Mean Street Boxing in Eagle offers instruction for fighting and living | VailDaily.com

Mean Street Boxing in Eagle offers instruction for fighting and living

Alejandro Vasquez, of Gypsum, works his defensive skills on the slip bag Thursday at the Mean Street Boxing Club in Eagle. The slip bag allows boxers to work on their head movement and reflexes.
Chris Dillmann | cdillmann@vaildaily.com |

EAGLE — Mike Pisciotta believes life’s most important lessons can be learned in a boxing ring and through his new program in Eagle, he hopes local youth will sign up for an education.

“Boxing is a microcosm of life. When life knocks you down, you get back up. When life hits you hard, you fight back harder,” said Pisciotta. “In boxing there is no one to block for you, no one to pass the ball to. You face your opponent alone in the ring. Boxing teaches self-sufficiency, self-discipline and a strong work ethic.”

That, in a nutshell is what Mean Streets Boxing is all about.

Pisciotta is the new court administrator for the Fifth Judicial District and when he packed up his household to move to Eagle County, he also transported about $28,000 worth of boxing gym equipment— the tools of the trade for his Mean Streets program. His set up includes a boxing ring, punching bags and more. He recently convinced the Eagle Town Board to rent him space at the old Eagle Town Hall so he could reach out to local youth, and adults for that matter, to offer boxing instruction.

“People come from all walks of life to box. That is what is great about the sport,” said Pisciotta.

Olympic inspiration

Pisciotta found his love for boxing at a young age. A native of Pueblo, he recalls watching Sugar Ray Leonard complete during the 1976 Olympics.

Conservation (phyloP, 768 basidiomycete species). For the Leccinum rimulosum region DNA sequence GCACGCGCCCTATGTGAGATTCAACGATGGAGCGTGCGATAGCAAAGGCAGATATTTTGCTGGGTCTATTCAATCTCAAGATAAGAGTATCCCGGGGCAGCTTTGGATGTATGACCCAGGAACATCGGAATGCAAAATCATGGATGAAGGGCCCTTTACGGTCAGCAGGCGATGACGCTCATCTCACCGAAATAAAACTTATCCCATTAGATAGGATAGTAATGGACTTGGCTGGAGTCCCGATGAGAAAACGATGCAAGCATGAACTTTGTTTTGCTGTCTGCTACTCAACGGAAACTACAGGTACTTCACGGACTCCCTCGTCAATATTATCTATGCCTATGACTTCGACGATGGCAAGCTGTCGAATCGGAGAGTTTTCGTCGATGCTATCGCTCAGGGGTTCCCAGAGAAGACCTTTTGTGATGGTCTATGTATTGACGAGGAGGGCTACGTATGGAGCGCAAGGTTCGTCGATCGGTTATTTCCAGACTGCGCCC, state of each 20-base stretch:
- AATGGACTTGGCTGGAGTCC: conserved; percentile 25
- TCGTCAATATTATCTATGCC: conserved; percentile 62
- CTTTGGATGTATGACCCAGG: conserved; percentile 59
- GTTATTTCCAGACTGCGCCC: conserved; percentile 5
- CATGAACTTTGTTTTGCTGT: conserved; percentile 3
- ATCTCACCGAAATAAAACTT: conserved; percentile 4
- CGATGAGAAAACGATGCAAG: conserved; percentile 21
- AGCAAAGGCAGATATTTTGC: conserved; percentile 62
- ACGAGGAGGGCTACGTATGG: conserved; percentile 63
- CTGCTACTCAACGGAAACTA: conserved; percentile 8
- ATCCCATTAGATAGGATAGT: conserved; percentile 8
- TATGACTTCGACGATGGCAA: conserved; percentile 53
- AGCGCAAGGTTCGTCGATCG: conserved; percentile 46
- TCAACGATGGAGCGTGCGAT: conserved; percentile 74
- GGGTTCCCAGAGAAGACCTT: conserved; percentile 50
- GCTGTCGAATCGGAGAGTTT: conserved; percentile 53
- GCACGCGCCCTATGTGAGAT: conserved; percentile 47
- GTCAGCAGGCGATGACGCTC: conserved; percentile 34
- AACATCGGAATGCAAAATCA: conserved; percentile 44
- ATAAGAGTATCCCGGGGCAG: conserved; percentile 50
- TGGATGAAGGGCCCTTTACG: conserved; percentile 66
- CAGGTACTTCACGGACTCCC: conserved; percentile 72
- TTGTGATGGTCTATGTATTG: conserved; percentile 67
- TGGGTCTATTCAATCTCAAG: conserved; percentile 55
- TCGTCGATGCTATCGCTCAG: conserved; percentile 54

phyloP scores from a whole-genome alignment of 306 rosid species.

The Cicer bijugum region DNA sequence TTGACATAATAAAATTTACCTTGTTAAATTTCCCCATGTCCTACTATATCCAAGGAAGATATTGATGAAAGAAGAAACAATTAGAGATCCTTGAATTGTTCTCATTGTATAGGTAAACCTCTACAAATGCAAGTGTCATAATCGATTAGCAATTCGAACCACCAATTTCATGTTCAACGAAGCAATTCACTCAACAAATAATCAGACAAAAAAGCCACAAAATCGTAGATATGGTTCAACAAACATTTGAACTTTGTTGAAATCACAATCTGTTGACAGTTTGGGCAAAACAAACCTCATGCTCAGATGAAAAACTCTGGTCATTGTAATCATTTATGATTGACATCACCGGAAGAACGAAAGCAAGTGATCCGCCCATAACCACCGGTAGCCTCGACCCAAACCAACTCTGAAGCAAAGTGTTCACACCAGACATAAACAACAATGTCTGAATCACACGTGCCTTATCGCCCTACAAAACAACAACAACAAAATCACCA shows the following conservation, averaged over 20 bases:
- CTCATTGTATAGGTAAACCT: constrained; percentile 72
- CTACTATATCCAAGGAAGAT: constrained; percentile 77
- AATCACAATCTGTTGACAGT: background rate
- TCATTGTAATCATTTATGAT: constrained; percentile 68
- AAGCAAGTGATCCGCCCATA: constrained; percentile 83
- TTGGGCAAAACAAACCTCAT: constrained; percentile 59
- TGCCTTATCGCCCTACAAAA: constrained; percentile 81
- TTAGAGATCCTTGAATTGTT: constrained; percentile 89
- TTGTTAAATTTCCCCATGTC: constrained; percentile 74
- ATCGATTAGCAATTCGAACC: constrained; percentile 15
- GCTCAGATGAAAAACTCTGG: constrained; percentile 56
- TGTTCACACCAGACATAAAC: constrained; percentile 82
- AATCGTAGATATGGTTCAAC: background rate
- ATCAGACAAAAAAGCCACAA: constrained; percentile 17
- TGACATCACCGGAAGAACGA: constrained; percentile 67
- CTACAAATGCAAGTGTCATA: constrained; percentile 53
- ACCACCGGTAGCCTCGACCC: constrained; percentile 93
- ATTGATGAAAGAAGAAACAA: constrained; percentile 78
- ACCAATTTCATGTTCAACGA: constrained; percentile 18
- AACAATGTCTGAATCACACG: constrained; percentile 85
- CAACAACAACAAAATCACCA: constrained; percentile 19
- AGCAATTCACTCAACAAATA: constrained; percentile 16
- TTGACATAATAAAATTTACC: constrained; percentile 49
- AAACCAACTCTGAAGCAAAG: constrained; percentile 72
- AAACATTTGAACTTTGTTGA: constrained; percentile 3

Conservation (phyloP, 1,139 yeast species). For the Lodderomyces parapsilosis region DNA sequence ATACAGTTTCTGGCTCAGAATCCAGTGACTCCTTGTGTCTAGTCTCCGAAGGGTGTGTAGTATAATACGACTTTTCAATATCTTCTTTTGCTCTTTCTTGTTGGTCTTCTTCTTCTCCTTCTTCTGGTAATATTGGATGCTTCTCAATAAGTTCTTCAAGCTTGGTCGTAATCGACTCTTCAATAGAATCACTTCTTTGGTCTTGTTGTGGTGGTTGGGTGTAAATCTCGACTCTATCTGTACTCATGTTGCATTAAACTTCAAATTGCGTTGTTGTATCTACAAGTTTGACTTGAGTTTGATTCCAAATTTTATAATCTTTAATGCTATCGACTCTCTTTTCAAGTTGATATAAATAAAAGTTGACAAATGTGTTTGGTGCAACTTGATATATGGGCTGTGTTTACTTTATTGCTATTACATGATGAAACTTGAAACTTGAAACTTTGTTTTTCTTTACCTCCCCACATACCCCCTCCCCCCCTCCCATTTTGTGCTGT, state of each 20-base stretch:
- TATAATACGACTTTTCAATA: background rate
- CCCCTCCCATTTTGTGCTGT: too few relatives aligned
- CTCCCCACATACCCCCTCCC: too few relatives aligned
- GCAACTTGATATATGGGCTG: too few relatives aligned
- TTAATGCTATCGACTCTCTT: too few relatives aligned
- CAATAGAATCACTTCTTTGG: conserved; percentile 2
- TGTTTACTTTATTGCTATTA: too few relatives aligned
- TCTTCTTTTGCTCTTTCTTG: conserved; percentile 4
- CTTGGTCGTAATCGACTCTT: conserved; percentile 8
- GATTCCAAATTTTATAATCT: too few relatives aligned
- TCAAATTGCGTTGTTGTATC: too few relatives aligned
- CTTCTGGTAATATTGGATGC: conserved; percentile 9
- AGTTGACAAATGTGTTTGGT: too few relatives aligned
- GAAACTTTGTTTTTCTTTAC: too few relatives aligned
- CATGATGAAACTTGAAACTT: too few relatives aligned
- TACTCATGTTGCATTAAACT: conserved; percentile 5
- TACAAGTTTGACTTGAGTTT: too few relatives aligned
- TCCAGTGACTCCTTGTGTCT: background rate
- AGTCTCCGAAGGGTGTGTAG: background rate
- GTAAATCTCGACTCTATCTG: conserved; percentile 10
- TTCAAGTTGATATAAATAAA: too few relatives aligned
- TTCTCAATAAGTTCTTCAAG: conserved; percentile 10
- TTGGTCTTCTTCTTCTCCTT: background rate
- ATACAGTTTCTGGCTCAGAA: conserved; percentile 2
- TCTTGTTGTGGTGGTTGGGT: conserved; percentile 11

“Then the ‘Rocky’ movies came out later that year and I was hooked,” he said.

Pisciotta boxed as both an amateur and briefly as a professional and then began a career in law enforcement. While he was working for the Nebraska Department of Corrections, he came up with the idea of offering a boxing program as an outlet for at-risk youth. From his personal experiences, Pisciotta knew boxing would be a great way to channel aggression and work toward a long-term goal.

Pisciotta said you have to take responsibility for your own training as a boxer, and that’s a skill that transfers over to other aspects of a fighter’s life. At the same time, a boxing gym is a place full of camaraderie.

“Not every kid who comes through the door will ever fight a match,” said Pisciotta. “But I will teach him some boxing fundamentals and he is going to learn respect.”

Early enthusiasts

Mean Streets Boxing has only been set up for a couple of weeks and Pisciotta hasn’t really begun his outreach efforts. But there is already a corps of seven fighters who are thrilled to have the opportunity to learn how to box.

Xavier Rios Varela, 20, is the Eagle program’s first ambassador.

“I was going to Golden Oven with my girlfriend to get a pizza and I had to see what was going on,” said Varela. Pisciotta was still moving equipment into the building when Varela said he wanted to sign up.